Wednesday, May 2, 2012

Trivia (XLIV) - Pro Advice

White Balance.
«Auto WB is totally up to the camera and out of your control. Its goal is to make all whites the same, all neutral greys the same - in other words, to negate any unique character the light has - to average it all out. If instead of Auto WB you choose a specific WB and make it like a specific film, then any changes or qualities unique to the light present, will be reflected in the coloration of the image.
My take on tweaking WB to your own taste is to pick one WB like "Cloudy" and tweak that. Auto WB is all over the map and changes at the whim of the camera - it will not produce consistant results. I feel you need a stable WB and then season it to taste. That way you will know exactly what you are getting.
I picked cloudy, because in the past Cloudy WB has often given the look of an 81A or 81B warming filter. I then cooled it down a tad by going one notch toward blue and two notches toward magenta to get away from any greenish cast, which I personally don't like but others might prefer. Both my GF1 and G1 are set this way and stay this way for all outdoor shots, no matter what the outdoor lighting situation is. Any changes in time of day, weather, overcast skies, etc. will simply be reflected in the final image - and so far, rather accurately.»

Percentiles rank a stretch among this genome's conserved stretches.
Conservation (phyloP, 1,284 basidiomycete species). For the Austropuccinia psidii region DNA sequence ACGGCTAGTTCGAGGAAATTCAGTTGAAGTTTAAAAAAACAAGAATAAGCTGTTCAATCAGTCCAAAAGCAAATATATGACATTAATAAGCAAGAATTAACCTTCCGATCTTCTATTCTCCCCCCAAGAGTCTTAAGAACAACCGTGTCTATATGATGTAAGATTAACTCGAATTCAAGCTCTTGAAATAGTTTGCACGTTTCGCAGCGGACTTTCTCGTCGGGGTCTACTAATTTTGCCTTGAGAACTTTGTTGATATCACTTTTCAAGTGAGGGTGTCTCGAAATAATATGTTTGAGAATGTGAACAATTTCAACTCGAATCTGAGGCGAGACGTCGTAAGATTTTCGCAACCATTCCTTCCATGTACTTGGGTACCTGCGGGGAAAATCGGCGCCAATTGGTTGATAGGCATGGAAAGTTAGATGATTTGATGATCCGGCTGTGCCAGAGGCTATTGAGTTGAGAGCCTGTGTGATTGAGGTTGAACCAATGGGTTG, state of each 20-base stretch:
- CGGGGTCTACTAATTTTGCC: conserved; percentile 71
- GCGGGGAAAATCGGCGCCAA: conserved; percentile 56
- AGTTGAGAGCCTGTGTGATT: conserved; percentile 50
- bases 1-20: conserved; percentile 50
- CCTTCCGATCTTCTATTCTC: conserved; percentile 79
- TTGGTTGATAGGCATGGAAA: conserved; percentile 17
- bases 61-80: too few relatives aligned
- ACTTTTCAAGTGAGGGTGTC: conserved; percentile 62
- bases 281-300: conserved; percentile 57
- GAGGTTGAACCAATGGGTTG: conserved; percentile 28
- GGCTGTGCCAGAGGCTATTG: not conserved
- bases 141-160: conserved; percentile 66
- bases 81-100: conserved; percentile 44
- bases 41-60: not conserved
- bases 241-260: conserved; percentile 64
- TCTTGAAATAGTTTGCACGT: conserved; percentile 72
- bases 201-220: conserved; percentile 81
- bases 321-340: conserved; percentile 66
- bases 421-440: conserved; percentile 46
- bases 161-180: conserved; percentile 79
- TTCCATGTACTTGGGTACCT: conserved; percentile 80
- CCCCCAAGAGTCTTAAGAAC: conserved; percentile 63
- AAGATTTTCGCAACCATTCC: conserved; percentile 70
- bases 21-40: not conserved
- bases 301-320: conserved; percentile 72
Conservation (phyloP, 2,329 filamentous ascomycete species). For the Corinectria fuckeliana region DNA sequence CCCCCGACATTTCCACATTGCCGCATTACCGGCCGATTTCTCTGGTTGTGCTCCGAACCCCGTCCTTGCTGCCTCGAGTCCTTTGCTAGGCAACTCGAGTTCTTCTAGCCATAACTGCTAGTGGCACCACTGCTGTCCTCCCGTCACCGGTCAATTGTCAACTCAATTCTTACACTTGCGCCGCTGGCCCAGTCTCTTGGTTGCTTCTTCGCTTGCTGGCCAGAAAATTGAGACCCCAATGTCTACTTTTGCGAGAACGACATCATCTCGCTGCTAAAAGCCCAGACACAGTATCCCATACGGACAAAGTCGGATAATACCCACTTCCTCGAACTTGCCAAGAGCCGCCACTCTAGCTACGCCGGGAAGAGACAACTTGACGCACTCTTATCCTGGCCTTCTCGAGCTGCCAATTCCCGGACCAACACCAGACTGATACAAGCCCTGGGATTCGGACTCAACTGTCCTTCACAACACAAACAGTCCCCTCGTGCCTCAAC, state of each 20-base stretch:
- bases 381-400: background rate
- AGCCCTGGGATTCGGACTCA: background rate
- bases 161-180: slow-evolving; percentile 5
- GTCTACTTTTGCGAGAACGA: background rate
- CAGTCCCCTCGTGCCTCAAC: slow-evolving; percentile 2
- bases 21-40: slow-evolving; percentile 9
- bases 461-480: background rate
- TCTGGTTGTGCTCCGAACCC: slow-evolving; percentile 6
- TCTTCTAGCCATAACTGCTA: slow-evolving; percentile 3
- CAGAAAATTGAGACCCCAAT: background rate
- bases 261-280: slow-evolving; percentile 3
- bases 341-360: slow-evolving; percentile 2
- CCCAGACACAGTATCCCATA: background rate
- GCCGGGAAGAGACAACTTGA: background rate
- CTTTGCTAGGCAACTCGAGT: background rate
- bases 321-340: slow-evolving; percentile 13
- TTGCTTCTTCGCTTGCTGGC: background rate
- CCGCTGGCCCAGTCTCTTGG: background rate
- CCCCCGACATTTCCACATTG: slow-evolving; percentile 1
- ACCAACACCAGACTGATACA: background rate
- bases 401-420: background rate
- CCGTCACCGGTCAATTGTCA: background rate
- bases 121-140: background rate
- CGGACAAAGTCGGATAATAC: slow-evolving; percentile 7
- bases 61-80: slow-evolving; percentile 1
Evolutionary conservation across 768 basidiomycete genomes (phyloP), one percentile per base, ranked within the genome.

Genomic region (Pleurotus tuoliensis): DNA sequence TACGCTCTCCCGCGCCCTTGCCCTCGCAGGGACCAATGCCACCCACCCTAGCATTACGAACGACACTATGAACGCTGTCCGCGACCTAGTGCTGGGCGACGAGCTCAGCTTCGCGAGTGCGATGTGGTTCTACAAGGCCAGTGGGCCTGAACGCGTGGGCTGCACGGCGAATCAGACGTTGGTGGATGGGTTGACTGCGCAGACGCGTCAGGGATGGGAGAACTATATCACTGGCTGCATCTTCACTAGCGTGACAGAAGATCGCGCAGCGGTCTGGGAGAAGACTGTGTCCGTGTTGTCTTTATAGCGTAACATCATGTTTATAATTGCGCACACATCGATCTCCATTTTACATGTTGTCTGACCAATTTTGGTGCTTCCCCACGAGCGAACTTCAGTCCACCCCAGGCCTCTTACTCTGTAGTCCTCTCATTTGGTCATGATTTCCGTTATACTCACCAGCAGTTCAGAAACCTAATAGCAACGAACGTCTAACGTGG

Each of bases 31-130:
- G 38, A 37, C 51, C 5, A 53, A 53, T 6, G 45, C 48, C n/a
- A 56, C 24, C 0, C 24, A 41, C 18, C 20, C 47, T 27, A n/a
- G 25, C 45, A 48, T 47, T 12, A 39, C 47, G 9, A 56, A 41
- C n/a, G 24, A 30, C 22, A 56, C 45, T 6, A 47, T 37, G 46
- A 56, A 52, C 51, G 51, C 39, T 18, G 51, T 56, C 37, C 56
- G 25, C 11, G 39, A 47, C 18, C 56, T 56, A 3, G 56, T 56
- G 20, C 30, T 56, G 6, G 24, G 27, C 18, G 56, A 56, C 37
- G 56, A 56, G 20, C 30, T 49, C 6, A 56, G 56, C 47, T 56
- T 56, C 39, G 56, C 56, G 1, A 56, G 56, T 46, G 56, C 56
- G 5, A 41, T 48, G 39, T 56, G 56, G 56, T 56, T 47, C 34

«It is really inportant to turn off all noise reduction settings. There is no need for noise reduction and all it does is dull the otherwise fine detail of the image.
I seem to be shooting most of the time in ISO 200. With the image stabilization and/or the fast lenses like the 20mm, I have not needed to go above 800. Consequently, I have the noise reduction down as far as it will go at -2 just to ensure I don't lose any detail. So far this seems to be working fine.»

RAW vs. OOC.
«Unless you spend some time fine tuning the settings, there is no point to taking jpegs - you might as well resign yourself to the tediousness of shooting RAW. However, once you do arrive at the settings you like, the Panasonic G cameras can produce jpegs that are terrific. I did RAW files for six months and found it wasn't for me.
With the tweaked WB (cloudy with 1 notch toward blue, 1 or 2 notches toward magenta) and with Dynamic Film Mode (with contrast at -1, sharpness at +2, saturation at +1, and noise reduction at -2), I find no more need for shooting RAW and stopped doing so in early October of 2010. It was a very freeing experience. I now feel that with natural light, I am getting dependable, usable, appealing images - ones that I can then do a little more tweaking in Photoshop and they are done.»

pjohngren, Micro Four Thirds User Forum member

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